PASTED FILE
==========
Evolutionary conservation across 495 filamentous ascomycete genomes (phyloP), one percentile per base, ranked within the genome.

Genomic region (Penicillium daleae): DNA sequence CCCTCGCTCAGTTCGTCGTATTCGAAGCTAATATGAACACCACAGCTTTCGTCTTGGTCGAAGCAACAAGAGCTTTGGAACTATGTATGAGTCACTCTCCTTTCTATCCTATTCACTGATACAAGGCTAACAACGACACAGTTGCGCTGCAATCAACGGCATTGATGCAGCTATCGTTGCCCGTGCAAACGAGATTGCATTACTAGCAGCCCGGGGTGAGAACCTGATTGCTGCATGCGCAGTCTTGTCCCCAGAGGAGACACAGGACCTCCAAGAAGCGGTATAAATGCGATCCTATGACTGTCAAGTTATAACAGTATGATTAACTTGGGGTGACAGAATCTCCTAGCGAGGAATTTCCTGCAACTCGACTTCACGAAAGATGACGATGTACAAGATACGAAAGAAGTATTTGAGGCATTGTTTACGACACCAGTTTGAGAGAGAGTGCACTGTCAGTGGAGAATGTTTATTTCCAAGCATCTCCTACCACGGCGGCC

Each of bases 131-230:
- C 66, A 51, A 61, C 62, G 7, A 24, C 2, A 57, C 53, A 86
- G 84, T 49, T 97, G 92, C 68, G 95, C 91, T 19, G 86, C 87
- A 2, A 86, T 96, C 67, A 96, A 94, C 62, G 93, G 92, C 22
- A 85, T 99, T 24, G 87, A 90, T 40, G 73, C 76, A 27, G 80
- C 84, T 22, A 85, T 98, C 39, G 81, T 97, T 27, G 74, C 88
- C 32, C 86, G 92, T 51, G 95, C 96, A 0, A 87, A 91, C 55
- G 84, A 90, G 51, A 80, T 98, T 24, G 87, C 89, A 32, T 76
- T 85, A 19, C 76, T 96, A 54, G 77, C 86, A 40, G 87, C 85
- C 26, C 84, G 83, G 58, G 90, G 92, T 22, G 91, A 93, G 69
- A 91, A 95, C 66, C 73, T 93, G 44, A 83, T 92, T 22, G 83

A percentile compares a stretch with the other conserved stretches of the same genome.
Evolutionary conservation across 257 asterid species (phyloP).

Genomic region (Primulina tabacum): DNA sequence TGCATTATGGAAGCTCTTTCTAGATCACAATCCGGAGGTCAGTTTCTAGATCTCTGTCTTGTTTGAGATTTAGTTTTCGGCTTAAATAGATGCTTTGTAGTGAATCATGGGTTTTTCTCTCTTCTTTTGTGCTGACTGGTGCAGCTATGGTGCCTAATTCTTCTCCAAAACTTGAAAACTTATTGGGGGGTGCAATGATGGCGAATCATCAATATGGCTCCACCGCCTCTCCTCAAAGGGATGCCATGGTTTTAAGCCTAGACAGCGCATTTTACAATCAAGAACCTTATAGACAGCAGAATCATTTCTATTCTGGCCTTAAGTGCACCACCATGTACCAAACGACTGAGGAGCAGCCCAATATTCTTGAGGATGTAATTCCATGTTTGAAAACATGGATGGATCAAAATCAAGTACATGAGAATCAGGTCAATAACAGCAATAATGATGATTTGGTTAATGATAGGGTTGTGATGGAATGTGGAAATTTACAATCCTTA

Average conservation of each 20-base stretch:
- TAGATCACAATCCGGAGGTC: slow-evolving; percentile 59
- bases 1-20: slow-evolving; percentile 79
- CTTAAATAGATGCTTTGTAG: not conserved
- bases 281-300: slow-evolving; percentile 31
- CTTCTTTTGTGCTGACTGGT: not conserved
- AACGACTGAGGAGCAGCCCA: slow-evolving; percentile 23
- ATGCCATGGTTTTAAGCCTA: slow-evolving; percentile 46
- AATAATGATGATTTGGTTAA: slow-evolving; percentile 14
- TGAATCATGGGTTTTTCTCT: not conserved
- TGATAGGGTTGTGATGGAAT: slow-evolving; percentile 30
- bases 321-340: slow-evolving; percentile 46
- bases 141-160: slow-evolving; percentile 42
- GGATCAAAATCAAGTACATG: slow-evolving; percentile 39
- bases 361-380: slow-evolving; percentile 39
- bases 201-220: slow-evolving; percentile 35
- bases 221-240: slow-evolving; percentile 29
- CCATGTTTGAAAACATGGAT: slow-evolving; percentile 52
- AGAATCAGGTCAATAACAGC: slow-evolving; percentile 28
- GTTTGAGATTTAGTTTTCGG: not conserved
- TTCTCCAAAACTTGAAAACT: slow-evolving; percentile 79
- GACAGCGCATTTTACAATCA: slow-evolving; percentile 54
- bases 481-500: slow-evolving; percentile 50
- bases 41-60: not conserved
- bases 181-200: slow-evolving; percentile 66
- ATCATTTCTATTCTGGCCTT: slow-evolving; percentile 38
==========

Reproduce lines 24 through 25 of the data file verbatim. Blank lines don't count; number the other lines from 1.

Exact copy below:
- ATGCCATGGTTTTAAGCCTA: slow-evolving; percentile 46
- AATAATGATGATTTGGTTAA: slow-evolving; percentile 14